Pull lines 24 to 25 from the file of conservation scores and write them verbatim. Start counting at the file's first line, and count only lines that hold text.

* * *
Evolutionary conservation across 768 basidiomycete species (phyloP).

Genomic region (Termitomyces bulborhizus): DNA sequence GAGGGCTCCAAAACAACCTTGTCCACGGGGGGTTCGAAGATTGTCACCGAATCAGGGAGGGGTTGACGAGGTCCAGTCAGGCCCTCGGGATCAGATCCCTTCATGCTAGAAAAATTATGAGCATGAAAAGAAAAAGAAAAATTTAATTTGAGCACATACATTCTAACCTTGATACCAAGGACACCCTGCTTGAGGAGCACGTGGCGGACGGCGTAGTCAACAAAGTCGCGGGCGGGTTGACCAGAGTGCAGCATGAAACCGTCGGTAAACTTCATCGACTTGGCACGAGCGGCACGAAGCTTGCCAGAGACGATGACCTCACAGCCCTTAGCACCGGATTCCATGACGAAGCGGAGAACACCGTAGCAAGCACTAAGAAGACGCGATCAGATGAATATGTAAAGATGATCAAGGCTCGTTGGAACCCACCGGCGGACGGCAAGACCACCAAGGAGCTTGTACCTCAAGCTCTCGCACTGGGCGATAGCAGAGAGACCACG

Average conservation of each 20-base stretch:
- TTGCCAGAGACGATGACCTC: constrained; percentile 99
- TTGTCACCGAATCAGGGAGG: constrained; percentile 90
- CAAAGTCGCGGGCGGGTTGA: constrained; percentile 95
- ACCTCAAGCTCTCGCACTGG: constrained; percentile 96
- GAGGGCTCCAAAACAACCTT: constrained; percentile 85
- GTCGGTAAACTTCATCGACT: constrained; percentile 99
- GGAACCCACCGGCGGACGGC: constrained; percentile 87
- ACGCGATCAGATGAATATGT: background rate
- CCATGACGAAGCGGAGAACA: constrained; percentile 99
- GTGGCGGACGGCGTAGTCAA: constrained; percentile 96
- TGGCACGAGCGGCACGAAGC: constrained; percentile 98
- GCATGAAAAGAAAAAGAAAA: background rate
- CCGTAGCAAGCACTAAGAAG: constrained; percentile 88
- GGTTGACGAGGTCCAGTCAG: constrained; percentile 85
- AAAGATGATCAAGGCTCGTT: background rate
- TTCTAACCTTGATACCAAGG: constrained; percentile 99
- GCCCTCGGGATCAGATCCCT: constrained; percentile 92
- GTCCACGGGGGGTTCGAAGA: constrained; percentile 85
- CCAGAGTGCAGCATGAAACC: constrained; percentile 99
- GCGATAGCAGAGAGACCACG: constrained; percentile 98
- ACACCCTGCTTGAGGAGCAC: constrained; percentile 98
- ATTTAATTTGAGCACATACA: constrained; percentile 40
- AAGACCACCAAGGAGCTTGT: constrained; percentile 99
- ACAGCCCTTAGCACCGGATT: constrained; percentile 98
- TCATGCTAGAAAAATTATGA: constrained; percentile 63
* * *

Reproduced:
- ACACCCTGCTTGAGGAGCAC: constrained; percentile 98
- ATTTAATTTGAGCACATACA: constrained; percentile 40